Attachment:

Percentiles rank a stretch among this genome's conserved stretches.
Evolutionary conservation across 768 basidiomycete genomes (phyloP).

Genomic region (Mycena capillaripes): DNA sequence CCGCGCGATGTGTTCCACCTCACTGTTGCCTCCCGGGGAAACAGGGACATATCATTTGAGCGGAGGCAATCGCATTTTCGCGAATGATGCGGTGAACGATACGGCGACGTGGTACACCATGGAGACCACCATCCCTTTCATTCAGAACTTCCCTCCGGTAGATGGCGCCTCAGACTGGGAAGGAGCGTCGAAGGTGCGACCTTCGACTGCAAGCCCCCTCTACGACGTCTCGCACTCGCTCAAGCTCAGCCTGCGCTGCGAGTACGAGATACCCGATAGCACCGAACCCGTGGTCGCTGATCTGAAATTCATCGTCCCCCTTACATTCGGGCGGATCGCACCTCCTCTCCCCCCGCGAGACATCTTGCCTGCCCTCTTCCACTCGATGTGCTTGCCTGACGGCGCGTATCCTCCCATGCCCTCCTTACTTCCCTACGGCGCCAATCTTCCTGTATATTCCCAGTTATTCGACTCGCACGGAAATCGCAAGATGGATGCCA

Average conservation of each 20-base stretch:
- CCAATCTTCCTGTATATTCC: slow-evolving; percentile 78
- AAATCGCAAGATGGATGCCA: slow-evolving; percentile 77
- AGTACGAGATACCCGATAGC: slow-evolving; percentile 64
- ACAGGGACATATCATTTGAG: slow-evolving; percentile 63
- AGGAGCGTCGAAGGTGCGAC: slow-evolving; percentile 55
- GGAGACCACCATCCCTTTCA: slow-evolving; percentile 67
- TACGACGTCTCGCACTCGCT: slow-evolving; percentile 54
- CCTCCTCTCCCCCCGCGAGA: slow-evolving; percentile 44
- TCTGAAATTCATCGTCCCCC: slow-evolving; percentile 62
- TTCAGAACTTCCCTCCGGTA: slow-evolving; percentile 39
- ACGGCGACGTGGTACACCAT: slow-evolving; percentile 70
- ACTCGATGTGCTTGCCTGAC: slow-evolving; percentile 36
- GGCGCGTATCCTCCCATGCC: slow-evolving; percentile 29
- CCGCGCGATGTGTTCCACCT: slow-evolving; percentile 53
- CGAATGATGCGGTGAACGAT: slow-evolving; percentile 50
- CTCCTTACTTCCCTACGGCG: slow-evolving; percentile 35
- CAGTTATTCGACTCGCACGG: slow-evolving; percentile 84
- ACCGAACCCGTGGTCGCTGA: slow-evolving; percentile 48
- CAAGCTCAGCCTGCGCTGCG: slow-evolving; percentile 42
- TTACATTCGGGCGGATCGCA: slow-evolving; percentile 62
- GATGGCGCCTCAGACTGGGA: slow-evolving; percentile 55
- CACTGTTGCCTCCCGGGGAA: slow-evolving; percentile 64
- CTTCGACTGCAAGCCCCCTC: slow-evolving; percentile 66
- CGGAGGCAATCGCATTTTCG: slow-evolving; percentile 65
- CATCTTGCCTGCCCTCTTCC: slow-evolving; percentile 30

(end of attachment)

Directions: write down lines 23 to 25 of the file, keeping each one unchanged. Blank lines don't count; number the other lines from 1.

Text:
- CAAGCTCAGCCTGCGCTGCG: slow-evolving; percentile 42
- TTACATTCGGGCGGATCGCA: slow-evolving; percentile 62
- GATGGCGCCTCAGACTGGGA: slow-evolving; percentile 55